The necessity of good administration

You've managed to close the new fund, albeit with more investors than planned and with the most complex set of fund documents yet. You're ready to get out there and start doing deals, and the last thing on your mind is how you're going to administer the fund and who in the office is going to look after this. But you've got a group of increasingly inquisitive investors waiting to hear from you: regularly, substantively and in a way that evidences your commitment to good LP relations. It's time to get serious about fund administration.

If specialised technology can provide a powerful information channel, efficient fund administration is the way that a GP can offer coherent, integrated information to its LPs. It's also where many private equity firms can fall down. Says one UK-based limited partner: ?With some private equity firms we deal with you can't help but think there's one junior person trying to hold it all together: and they frequently drop the ball. Statements are late, information requests have to be chased and there are even times when the distributions arrive later than expected too.?

There are a number of reasons why this can happen. There's the small business syndrome that sees too few people trying to do too many things. There's the lack of competent software and an over-reliance on paper-based document distribution. And there's the fact that administration does not come that high on the list of priorities for some GPs. As Laurence McNairn, the director at Guernsey International Fund Managers (GIFM), which is part of the Barings Financial Services Group, says: ?Many GPs have come out of investment banks and similar institutions with extensive back office infrastructure. These guys aren't accustomed to doing their own administration.?

Two other important factors as to why administration has become more demanding is that fund structures have become complex and the number of LPs in any one fund has increased dramatically too. As Denzil Boschat at administration services group Abacus Financial Services Group comments: ?Basically we translate the legal structure of a fund into an effective and efficient operational structure – so that it actually works in practice – and today that can be increasingly demanding given the increased sophistication of fund structures used.? Besides private equity firms having to produce more complex fund documents, a related point is that funds have had to travel much further and closed more investors to raise the required capital ? witness Cinven's most recent buyout fund that had over 100 limited partners when it closed at €4.3bn in April this year. This means that there are many more counterparties who need to be looked after throughout a fund's life.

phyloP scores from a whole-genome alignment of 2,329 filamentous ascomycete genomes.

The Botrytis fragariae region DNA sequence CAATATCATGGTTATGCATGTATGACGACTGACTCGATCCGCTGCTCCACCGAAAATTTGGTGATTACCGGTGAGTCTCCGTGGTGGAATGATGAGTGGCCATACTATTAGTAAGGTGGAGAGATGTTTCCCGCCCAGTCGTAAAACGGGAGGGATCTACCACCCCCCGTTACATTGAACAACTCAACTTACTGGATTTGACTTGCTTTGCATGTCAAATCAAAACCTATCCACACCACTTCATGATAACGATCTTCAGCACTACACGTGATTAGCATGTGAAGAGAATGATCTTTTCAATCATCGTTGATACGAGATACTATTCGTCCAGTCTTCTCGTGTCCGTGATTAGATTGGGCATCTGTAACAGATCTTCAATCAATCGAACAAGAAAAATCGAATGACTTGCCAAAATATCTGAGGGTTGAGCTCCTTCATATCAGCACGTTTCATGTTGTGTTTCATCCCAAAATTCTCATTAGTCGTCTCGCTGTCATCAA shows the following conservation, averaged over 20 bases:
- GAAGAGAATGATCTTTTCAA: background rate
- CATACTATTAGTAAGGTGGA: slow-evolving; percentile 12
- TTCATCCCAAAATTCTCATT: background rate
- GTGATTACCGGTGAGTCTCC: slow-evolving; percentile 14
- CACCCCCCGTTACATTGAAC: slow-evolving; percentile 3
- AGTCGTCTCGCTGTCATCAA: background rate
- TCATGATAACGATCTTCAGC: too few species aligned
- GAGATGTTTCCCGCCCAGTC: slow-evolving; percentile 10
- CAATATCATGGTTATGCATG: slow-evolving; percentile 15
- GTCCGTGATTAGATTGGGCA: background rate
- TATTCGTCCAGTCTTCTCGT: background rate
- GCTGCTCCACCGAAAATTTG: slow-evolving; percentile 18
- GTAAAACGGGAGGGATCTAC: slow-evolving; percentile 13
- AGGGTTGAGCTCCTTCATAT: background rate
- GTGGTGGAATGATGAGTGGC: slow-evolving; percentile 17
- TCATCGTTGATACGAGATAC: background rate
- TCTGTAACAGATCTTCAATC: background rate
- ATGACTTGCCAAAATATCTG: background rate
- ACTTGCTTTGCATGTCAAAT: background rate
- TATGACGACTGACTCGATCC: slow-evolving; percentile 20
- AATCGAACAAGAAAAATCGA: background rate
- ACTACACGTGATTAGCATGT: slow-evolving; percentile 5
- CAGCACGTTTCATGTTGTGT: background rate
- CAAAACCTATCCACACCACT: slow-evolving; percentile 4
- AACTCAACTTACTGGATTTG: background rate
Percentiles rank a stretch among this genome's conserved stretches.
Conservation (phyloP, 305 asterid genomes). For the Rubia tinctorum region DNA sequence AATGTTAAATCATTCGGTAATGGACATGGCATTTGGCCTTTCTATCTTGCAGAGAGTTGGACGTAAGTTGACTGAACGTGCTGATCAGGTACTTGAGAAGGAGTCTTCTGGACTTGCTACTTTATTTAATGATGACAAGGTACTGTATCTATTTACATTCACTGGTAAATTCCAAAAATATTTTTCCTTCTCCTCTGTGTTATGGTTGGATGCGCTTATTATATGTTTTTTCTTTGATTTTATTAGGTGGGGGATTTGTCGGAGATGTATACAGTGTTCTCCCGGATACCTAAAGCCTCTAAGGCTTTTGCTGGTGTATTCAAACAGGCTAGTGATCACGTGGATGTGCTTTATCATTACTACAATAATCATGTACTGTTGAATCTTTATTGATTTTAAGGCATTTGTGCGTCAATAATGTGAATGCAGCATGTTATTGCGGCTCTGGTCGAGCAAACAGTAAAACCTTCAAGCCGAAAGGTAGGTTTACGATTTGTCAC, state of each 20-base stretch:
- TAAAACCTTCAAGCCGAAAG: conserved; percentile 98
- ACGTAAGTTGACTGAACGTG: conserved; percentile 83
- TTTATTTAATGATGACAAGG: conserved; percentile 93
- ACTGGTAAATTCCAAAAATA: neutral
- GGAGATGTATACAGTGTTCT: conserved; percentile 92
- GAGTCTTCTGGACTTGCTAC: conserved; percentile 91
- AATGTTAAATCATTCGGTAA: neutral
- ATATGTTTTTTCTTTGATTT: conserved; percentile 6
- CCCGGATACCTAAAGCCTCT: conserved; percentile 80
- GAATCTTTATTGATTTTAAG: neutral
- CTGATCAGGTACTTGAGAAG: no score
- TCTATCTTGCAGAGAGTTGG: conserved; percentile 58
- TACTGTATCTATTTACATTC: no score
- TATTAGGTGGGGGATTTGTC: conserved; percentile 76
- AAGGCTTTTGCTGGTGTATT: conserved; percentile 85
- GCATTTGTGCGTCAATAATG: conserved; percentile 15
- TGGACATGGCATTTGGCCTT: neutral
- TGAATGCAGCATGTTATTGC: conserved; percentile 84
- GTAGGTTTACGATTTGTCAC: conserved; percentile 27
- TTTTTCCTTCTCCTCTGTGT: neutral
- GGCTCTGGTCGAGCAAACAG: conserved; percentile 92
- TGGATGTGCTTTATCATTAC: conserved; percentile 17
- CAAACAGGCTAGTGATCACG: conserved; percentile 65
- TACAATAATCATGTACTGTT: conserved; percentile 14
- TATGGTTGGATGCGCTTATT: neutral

Although fund administration lacks the glamour of deal making, it is a vital part of how limited partners develop their understanding of a private equity firm's operation and performance. ?If you're making regular cock-ups in the small stuff people are going to start wondering what you're like on the bigger stuff too ? and suddenly you're on the defensive when your IRR goes pear shaped. To simply blame market conditions can begin to ring hollow,? says the GP quoted earlier who counts a number of big US public sector institutions amongst his LPs. Adds McNairn: ?A GP ignores the administration requirements of an LP at their peril.?

These are all factors as to why a growing number of private equity firms are preferring to outsource their fund administration, contracting often sizeable specialist administrators who are well versed in servicing a variety of investment funds (not just private equity but hedge funds, real estate and mainstream equity too) and who are typically based in the offshore financial centres where most of these funds are registered. These administrators are set up to cover all aspects of the administration process, whether it be arranging for draw-downs of committed capital and the payment of distributions, preparing all the quarterly and other reports for LPs, the valuation of the fund's underlying assets or checking a third party's valuation or the co-ordination of all tax and regulatory filings and the supervision of the audit process.

A good example of the kind of scale a third party administrator can achieve, which can then be brought to bear on administering a private equity fund, is how Mourant International Finance Administration has grown. Originally based in Jersey, Mourant is a multi-faceted specialist services group now covering 17 jurisdictions via a growing network of offices and alliances. The firm overall employs 600 people (450 of whom are based in Jersey) and the fund administration unit (which has a 40 person team) has 18 private equity firms as clients who manage over €14bn of capital. These include CVC Capital Partners, Axa, Chase Manhattan, Merrill Lynch and Mercapital. Mourant clearly likes to present itself as a ?one stop shop? for a private equity firm and can take advantage of its size to convince prospective clients that bigger, when it comes to good administration, is better. ?When a client signs up they have a team allocated to them: a partner leads this group with a business manager looking after the day to day coverage of the account with two administrators and two book keepers in the team as well,? says Rupert Walker, a partner and section head at Mourant.